We arrived about ten minutes before the next English-language tour was due to begin. We were lucky enough to be there on a day where the tours were free, though it is certainly not always the case, so check before you go! I thought the free tour would be quick, uninformative, and not very interesting. Why? Well, as I said, you get what you pay for! We actually almost skipped out on the tour and just walked around the palace ourselves! I am really quite glad that we went for it in the end. The tour began with a brief history of the palace. We learned that it was considered the primary palace for many, many years, that it was built in 1395 and has been rebuilt twice. The government declared it a National Treasure and are actually still in the process of rebuilding it and have plans to continue to do so for a long time. The next big milestone they’ll hit is in 2045! The dedication for such a long and expensive restoration project just goes to show a visitor how incredibly important this palace really was and continues to be. The tour guide took us through to see the roads laid out in big massive blocks, designating where the king would walk and where military and city officials were allowed to walk. These roads ran through most of the massive palace. However, the place where they are most obvious, and perhaps most impressive, is where they lead up to the downright breathtaking throne room.
At the time, staring up at the throne room ceiling, admiring the gold-plated dragon, I thought that the throne room would be the most aesthetically pleasing thing that we would see on the tour. I was wrong. Next, they took us through to see where the king lived, where he had his supper and where he slept. Here we learned that the king’s ladies of the court would taste-test all of his meals with silver chopsticks, which would turn black if the food was poisoned. This is the reason that you can find flat metal chopsticks in South Korea, which are very different from the wooden ones in Japan- they’re even meant to be held differently!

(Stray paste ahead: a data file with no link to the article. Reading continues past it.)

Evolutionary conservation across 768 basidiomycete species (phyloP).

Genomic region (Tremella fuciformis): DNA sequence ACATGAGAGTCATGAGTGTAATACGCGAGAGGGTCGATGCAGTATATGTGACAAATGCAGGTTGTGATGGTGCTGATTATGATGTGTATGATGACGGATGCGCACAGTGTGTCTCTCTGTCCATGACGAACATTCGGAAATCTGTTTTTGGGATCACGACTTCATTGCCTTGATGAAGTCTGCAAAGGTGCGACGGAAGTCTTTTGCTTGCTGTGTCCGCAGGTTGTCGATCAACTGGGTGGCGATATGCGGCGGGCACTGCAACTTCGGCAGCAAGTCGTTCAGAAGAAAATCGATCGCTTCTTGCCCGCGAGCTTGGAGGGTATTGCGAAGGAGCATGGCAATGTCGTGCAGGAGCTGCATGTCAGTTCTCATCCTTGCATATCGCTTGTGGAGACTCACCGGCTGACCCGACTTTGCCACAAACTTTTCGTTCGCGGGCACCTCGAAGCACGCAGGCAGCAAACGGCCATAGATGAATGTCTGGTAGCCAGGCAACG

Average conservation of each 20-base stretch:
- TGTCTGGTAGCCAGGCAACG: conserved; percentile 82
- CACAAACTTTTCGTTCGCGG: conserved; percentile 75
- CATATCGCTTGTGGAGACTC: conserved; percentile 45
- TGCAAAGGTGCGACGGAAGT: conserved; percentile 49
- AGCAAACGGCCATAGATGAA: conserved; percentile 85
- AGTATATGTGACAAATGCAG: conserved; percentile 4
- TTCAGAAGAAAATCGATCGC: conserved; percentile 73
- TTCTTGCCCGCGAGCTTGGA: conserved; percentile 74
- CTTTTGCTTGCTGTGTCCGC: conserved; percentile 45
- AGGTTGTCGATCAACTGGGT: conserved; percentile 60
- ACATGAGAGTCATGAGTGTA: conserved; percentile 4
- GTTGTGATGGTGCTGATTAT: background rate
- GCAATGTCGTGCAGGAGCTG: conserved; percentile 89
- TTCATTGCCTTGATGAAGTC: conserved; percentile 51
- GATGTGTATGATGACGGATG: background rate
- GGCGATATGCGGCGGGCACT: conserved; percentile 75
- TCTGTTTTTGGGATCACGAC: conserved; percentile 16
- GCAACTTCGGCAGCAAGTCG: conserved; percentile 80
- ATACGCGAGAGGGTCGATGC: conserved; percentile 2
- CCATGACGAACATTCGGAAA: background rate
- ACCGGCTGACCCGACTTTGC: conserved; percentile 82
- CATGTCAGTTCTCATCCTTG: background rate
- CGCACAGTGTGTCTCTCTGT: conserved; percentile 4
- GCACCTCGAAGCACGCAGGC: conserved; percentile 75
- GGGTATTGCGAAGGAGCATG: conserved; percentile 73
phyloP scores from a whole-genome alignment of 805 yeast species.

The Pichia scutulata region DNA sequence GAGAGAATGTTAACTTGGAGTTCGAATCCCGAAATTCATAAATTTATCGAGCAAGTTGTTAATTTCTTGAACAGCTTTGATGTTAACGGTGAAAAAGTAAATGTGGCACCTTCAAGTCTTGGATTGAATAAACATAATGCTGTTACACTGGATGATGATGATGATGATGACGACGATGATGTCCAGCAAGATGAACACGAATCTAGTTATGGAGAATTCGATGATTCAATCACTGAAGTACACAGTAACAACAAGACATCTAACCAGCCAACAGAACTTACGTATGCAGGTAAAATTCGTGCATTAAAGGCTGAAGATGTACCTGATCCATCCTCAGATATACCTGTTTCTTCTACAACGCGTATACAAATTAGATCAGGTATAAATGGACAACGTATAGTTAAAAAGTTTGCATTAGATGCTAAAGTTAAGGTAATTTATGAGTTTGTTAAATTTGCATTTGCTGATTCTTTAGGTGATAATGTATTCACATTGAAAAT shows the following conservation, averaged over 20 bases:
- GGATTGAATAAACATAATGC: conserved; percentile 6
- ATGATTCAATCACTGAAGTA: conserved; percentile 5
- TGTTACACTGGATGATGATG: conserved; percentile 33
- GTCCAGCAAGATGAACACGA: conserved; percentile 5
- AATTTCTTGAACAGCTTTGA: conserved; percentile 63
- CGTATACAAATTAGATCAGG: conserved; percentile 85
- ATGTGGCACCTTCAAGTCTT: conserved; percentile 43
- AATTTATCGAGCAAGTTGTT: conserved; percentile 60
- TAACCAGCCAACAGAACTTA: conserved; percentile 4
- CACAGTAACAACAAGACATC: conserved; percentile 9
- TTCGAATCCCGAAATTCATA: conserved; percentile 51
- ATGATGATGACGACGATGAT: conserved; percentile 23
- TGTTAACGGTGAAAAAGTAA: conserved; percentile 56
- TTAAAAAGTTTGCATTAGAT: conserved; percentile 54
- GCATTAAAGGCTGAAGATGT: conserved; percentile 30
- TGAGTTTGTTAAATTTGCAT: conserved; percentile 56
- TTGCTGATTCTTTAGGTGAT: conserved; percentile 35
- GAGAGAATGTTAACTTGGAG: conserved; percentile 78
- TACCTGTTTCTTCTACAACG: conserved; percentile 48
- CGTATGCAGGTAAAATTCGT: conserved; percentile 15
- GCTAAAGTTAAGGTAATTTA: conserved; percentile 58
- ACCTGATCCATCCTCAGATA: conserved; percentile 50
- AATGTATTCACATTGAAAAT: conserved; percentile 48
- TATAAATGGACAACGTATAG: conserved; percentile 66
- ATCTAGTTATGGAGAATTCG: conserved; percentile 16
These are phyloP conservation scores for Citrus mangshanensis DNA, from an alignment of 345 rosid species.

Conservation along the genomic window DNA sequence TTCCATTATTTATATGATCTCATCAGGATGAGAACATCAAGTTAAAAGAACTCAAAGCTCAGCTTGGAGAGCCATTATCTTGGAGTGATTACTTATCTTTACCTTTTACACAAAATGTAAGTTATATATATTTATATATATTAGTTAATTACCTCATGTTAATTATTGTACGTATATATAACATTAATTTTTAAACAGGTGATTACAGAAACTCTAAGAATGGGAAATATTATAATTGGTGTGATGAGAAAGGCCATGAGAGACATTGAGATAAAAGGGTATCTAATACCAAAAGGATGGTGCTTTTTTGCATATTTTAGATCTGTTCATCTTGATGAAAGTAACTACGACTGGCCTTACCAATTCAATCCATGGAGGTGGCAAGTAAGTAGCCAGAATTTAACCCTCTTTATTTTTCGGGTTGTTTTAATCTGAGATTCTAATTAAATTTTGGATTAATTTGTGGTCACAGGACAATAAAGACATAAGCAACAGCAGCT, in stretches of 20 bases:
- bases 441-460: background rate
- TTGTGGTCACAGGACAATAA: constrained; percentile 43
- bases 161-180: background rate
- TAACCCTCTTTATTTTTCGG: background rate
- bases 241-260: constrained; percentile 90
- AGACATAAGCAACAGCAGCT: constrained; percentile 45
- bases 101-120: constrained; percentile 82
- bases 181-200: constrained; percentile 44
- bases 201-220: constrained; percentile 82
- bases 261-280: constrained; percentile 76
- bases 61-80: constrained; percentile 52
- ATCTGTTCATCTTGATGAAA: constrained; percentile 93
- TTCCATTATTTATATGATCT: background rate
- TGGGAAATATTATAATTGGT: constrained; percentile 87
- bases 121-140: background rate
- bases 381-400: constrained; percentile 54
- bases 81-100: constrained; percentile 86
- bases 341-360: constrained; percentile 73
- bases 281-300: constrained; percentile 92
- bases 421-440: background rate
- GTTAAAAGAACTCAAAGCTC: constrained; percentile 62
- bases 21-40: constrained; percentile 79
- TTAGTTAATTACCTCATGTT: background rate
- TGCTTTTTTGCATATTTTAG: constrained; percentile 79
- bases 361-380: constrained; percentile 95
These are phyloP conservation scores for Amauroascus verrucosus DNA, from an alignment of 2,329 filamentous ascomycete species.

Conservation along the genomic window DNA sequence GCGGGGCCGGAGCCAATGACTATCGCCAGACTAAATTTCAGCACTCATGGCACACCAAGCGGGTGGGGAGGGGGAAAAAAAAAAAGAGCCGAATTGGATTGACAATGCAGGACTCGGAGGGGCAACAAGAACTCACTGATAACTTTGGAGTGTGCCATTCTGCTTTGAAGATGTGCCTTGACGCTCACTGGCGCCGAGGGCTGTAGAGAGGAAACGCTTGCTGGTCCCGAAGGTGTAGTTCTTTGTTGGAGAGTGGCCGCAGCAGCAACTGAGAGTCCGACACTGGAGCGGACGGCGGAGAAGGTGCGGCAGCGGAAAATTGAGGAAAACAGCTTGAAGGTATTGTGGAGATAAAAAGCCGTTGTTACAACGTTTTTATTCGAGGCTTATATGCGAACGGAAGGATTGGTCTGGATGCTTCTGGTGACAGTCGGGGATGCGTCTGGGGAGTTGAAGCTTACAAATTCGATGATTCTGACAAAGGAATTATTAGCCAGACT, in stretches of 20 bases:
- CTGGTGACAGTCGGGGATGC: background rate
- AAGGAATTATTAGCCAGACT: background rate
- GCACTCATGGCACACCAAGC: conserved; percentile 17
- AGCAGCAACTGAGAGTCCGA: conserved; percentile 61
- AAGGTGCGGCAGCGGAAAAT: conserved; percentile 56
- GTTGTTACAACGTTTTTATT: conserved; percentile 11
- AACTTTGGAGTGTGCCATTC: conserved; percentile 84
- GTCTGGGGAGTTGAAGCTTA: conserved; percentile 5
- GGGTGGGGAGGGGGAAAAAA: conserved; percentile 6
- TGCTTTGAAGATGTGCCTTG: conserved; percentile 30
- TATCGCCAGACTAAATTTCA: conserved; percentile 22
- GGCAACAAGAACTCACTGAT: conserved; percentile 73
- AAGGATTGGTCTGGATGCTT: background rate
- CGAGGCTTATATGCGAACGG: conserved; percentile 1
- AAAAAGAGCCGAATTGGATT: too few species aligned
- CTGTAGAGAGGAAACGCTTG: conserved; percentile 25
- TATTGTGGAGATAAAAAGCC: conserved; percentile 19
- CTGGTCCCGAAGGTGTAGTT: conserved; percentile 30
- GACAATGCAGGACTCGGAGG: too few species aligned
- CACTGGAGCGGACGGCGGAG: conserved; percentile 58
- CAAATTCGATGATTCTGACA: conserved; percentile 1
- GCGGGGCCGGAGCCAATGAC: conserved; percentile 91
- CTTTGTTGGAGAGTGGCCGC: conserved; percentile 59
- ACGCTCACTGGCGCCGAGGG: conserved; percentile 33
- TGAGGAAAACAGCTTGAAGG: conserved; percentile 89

After that, we were led to the queen’s chambers and her garden which was still beautiful despite Winter having completely frozen anything green. We saw a few more important buildings here and there, an official banquet hall that the POTUS has been to, and of course, the kitchen where they prepared the royal meals. However, it was the last thing that we were led to which made me stop in my tracks.
To see the water in this reflective and frozen state suddenly made walking around in the cold for a few hours very much worth it. I was happy to have learned so much about the history of South Korea and the way that the royal families here lived for hundreds of years. I was impressed by all of the buildings, the paths, the stairs, and the King’s Road. But I was absolutely blown away by this view. This beautiful view comes with a tragic story, though. I will spare you the somewhat uncomfortable details and simply say that something which occurred here led the last king to ever live in and rule from Gyeongbokgung Palace to leave, set up shop in a new home, and never return. This same king, was one who really really loved coffee and did all sorts of things to bring it to South Korea. I think maybe that’s why there are so many cafes in Seoul.
All of that information, all of that history, that walk through a past I have rarely heard of, all of the beautiful scenery… it was completely free. So, vegan travellers. Go forth and visit museums, parks, shrines, beaches, and have a great time on a great budget.
Until next time,